UBC Theses and Dissertations
Primary photochemical processes in hexafluorobiacetyl Reid, William John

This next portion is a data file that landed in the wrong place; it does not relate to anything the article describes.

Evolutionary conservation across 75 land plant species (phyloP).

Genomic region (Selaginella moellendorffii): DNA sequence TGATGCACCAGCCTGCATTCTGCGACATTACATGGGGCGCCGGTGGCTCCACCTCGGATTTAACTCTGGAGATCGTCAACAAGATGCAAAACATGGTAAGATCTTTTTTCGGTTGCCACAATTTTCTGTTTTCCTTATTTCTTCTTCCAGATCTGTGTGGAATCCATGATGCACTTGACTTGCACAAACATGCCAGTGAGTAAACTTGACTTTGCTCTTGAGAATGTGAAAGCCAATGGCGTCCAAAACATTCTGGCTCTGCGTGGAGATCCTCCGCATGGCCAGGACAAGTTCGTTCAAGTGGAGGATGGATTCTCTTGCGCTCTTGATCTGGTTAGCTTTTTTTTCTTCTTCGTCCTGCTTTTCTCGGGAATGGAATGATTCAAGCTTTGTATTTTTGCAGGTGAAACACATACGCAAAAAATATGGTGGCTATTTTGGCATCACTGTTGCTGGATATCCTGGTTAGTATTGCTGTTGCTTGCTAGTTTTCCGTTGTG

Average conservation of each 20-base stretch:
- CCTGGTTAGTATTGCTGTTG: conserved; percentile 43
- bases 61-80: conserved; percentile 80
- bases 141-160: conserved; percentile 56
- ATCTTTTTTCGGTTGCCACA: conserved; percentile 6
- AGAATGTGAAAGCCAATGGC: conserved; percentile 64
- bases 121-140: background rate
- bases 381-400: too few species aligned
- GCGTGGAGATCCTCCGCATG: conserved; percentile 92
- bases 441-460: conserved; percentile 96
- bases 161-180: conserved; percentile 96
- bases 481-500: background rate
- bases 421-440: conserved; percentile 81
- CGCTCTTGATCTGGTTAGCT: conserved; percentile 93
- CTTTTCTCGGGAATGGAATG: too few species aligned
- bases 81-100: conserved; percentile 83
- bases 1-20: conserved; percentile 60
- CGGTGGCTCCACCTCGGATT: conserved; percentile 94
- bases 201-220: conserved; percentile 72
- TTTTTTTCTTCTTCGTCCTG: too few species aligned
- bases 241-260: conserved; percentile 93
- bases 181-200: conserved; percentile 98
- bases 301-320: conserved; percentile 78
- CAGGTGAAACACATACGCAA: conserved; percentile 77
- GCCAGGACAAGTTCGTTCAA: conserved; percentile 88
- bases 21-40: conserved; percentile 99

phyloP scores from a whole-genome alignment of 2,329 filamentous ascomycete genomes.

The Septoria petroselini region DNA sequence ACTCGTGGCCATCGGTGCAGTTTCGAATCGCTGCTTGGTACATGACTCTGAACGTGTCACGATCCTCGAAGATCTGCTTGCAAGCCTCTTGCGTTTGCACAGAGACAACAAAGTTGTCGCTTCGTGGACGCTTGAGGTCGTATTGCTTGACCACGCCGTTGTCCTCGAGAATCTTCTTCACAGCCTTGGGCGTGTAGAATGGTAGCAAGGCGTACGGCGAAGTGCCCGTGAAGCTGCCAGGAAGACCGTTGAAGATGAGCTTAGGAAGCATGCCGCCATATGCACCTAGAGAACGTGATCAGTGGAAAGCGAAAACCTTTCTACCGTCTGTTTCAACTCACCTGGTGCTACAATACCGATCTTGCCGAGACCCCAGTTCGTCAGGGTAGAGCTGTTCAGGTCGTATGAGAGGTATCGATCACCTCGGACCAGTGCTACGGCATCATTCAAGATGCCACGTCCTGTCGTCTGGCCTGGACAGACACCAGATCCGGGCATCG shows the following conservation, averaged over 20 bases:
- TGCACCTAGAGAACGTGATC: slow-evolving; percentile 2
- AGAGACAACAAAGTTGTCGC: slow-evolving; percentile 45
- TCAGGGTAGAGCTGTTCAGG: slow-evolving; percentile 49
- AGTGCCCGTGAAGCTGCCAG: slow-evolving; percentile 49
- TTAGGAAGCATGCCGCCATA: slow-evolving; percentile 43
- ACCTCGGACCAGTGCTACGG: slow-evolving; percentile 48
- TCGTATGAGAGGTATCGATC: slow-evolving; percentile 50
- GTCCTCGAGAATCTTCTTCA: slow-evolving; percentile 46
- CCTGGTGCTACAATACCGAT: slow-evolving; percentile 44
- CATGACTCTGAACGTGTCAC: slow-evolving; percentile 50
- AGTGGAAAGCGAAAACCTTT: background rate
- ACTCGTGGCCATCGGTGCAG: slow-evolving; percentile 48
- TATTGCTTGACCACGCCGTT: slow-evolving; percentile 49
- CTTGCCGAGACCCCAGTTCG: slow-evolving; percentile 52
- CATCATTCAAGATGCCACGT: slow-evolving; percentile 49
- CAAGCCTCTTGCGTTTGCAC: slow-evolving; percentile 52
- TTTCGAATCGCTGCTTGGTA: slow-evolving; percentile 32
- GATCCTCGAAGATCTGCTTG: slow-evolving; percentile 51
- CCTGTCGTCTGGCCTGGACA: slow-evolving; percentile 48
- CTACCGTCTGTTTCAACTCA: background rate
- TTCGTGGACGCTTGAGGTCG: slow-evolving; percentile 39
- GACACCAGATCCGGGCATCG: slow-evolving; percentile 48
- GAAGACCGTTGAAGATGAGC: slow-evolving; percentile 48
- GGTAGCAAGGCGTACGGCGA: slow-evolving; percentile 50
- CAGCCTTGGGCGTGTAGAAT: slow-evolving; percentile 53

Absolute photochemical quantum yields of hexafluoro-biacetyl vapour have been obtained at various exciting wavelengths between 250 and 440 nm over the range 0.5 - 400 torr. The yields are strongly dependent on pressure demonstrating that vibrational relaxation is the dominant process competing with unimolecular dissociation. It is found that two different states contribute to dissociation. One is identified as the excited singlet level reached on excitation. The other is attributed to the vibronic level reached on intersystem crossing from that initially formed vibronic state. The intersystem crossing rate constant has been shown to be a strong function of excitation energy. It is postulated that the first excited singlet state of hexafluorobiacetyl is photochemically inert unless it has at least 70 kcal of vibronic energy. This accounts for no decomposition being observed at the higher wavelengths. Temperature and quenching studies have shown that the equilibrated triplet state is unreactive photochemically. Phosphorescence lifetime measurements at very low pressures have confirmed that wall-deactivation for the relatively long lived equilibrated triplet species is important when the average distance which the triplet molecule can diffuse is of the same magnitude as the cell radius. The data from the various investigations are combined to give a description of the primary photochemical and photo-physical events. From this information a mechanism for the primary process in hexafluorobiacetyl is proposed and critically evaluated. Estimates of the specific rate constants for the photochemical processes are given and discussed.
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